Caregivers And Veterans Omnibus Health Services Act
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Mr. COBURN. Madam President, our Nation has been at war for nearly a decade now in Afghanistan and nearly as long in Iraq and we owe a huge debt of gratitude to the men and women who have fought on the front lines as well as to their families who have sacrificed so much.
The Senate is considering S. 1963, the Caregivers and Veterans Omnibus Health Services Act of 2009. While I will support its passage, I believe this legislation represents a significant failure of Congress to uphold the responsibility entrusted to us by the citizens of this Nation and our obligation to military families and taxpayers.
While there will be self-congratulating press releases from Members of Congress and some Veteran Service Organization lauding the bill's passage, I believe the shortcomings of this legislation--discriminating against most veterans and adding billions of dollars to our national debt--represent a failure of leadership and lack of responsibility.
I had hoped that the House of Representatives would make some significant improvements to the legislation over the Senate. Sadly, they did not.
The legislation that the Senate will consider still unfairly discriminates against severely disabled veterans from wars and combat prior to September 11, 2001.
Many of these brave men and women have needed the assistance of caregivers for decades and have done so without help from the Department of Veterans Affairs. Many of these veterans were not the beneficiary of recent advancements in military medical care. The caregivers of these veterans will be left out of this benefits package.
There are currently 35,000 veterans receiving aid and attendance benefits from the Department of Veterans Affairs, which is approximately the number of veterans in need of caregiver assistance. Out of this population, around 2,000 veterans received their injuries after September 11 and would qualify for extra caregiver assistance in this bill.
Caregivers for almost 95 percent of severely disabled veterans from combat would not receive the level of caregiver assistance afforded to those veterans who were injured after September 11, 2001. When I offered an amendment that would provide equivalent caregiver benefits for all severely disabled veterans of all wars, the Senate summarily rejected that idea.
Unfortunately the House of Representatives also ignored the danger that our massive debt poses to our Nation and did not eliminate or reduce any current programs in the Federal budget to pay for this legislation. The bill is not paid for by trimming any wasteful, duplicative, obsolete, or lower priority Federal programs.
The Congressional Budget Office estimates that the bill will cost $3.6 billion over 5 years, which is slightly less than the version the Senate passed. The Senate also rejected my attempt to pay for this legislation out of the fraud, waste, and abuse of taxpayer dollars that we send each year to the United Nations.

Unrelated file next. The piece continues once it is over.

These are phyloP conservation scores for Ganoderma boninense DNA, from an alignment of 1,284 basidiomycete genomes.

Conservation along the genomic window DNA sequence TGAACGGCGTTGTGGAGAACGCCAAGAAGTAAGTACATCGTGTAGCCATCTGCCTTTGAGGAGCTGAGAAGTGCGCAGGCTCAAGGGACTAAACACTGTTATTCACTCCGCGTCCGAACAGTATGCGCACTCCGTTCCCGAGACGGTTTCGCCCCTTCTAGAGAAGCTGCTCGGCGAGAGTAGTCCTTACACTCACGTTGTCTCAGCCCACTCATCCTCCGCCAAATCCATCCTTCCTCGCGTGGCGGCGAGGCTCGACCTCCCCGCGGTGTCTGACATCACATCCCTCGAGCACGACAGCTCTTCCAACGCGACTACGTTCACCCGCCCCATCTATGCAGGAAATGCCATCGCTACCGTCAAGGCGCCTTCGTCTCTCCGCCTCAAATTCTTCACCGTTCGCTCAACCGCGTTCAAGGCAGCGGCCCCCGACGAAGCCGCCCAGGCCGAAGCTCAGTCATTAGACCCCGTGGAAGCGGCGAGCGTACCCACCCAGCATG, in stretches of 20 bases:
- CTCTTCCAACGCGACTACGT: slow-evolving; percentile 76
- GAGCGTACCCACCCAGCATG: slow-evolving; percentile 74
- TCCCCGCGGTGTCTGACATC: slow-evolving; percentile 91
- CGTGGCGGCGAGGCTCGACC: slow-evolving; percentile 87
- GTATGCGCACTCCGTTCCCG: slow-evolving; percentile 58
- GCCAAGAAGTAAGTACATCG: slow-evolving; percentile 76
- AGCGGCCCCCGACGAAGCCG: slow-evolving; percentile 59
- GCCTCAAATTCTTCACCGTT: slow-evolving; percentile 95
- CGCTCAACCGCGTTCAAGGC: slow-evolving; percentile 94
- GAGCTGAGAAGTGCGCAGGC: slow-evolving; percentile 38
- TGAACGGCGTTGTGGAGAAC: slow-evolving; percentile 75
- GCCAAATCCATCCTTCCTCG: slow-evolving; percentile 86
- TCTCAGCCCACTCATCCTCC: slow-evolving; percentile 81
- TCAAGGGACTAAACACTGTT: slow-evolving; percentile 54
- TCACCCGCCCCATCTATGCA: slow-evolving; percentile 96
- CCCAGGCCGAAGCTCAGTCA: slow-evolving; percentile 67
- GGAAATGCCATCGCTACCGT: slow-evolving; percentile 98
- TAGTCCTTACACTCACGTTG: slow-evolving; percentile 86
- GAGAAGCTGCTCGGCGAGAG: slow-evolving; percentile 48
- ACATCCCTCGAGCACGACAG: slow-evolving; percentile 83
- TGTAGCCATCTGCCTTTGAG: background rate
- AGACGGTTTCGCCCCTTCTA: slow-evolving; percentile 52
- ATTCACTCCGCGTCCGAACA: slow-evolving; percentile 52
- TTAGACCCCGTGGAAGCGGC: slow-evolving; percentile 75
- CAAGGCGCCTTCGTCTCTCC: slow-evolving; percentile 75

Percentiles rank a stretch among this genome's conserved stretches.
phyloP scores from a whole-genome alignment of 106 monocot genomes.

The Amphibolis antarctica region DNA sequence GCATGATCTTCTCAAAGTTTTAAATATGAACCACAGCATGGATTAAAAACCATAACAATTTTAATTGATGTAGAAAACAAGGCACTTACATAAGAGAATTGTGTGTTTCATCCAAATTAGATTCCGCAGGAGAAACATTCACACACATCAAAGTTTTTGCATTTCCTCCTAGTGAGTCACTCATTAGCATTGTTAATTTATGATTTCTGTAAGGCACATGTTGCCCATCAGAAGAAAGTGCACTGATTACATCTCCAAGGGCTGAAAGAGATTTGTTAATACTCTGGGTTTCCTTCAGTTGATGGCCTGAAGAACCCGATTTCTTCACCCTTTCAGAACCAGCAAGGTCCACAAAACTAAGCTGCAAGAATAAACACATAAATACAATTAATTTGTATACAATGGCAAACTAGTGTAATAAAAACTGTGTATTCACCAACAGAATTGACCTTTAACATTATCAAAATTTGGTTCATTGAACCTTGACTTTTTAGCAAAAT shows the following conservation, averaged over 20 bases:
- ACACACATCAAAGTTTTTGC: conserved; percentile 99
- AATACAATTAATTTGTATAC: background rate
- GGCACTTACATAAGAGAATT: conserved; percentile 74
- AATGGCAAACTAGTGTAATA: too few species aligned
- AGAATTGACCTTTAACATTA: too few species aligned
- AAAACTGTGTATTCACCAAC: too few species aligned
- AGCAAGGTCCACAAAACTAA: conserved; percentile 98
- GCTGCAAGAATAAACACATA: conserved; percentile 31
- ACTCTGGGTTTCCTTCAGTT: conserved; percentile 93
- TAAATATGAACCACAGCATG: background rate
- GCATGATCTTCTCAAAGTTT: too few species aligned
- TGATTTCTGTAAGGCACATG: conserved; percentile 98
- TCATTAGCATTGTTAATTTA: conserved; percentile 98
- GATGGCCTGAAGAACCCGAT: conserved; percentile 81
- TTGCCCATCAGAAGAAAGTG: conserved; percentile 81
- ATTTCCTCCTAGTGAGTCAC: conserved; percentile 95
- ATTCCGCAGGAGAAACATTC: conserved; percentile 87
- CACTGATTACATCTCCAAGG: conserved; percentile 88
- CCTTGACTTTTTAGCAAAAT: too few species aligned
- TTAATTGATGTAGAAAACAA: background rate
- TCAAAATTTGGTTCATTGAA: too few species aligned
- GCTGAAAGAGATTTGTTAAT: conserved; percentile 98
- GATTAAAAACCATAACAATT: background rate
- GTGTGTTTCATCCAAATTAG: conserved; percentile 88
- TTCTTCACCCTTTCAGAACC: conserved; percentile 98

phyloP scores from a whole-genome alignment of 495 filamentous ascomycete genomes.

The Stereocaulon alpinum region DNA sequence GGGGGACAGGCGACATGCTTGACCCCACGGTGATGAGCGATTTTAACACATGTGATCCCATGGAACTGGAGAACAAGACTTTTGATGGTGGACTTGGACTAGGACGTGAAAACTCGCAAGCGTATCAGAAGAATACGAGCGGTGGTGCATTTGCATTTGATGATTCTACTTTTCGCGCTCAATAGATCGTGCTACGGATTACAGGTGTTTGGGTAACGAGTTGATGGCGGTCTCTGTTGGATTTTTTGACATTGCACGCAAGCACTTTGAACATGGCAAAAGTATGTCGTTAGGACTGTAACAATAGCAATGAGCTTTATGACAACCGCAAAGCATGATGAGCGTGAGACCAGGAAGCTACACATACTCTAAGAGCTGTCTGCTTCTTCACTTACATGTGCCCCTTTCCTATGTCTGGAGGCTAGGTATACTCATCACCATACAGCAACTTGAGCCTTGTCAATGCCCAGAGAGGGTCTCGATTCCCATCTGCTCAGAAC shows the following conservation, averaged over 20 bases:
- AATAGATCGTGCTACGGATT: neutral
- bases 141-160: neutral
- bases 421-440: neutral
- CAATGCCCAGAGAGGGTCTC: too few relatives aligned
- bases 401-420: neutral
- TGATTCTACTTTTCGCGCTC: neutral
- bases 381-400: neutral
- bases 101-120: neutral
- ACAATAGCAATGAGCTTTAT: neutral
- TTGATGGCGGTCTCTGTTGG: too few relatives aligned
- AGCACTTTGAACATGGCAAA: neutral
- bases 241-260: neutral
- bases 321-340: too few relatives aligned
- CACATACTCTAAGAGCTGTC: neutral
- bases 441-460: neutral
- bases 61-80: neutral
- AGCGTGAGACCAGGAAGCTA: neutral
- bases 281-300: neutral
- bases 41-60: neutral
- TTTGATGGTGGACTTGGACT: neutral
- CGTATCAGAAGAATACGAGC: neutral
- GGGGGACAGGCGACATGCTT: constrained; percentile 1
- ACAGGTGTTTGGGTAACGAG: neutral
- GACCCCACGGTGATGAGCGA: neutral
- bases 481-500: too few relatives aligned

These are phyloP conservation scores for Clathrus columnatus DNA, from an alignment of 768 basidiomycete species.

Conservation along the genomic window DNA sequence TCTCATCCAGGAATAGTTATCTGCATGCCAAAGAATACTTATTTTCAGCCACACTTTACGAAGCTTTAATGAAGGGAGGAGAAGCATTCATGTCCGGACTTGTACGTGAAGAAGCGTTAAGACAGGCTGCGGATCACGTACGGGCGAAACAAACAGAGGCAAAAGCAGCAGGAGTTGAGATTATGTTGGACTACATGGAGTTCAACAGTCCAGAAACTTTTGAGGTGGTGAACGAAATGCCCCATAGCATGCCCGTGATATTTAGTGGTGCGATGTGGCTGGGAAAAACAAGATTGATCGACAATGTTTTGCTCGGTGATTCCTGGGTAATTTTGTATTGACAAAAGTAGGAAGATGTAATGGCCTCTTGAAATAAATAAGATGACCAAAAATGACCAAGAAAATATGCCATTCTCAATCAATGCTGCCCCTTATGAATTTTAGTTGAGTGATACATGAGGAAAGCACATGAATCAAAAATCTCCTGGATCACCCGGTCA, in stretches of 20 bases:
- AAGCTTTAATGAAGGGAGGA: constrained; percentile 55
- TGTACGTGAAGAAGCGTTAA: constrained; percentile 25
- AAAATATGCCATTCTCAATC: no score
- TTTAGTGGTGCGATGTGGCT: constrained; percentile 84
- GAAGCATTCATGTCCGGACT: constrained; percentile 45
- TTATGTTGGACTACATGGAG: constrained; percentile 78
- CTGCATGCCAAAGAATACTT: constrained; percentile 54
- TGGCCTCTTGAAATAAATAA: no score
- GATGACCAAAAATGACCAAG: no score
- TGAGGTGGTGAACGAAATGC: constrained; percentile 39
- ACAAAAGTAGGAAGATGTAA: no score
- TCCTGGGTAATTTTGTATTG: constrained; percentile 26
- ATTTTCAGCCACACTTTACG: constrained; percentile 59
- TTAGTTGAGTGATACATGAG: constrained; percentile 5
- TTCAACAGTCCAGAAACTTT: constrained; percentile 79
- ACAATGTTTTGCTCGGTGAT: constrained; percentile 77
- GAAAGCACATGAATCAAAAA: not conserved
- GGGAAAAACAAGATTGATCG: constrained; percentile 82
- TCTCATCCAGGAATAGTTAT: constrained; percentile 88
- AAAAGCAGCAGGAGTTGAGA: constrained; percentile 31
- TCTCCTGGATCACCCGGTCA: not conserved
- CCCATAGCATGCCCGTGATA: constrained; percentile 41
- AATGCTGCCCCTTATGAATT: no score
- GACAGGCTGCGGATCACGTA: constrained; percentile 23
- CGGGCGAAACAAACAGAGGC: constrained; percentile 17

Instead the Congress has decided, as it always does, to pass the debt onto our children and grandchildren, rather than bear the cost and sacrifice today as our veterans have done.
I fear that if we do not start paying for new spending then the sacrifice made by our veterans for future generations will have been in vain. At some point, the debt we are incurring today must be paid for and when that day comes, the promises we are making to veterans, caregivers, and others will no longer be affordable because Congress refused to be responsible by being fiscally responsible by trimming lower priority spending.
When the Senate first considered this legislation last fall, some of the proponents of the Caregivers and Veterans Omnibus Health Services Act attempted to rebut my facts about our growing national debt by saying that the bill does not actually appropriate any money for these programs.
In a technical sense, they are correct. I suspect that these same proponents will issue statements celebrating its passage, which will disappoint any caregiver of a disabled veteran expecting the promised assistance soon.
No caregiver will be helped unless the appropriations committee allocates the funding for this new program authorized in this bill.
Until then, this bill is an empty promise to veterans and benefits no one except perhaps the career politicians who will claim credit for doing something to help veterans without really having to make any difficult choices.
We owe an enormous sacrifice to our veterans who fought and died in our defense. This debt, which was incurred on a battlefield far from home, should be borne by this generation so that we ensure that the future they fought to secure for our children and grandchildren is not threatened by our own fiscal irresponsibility and shortsightedness.
Congress has once again failed taxpayers, veterans, and their families today.
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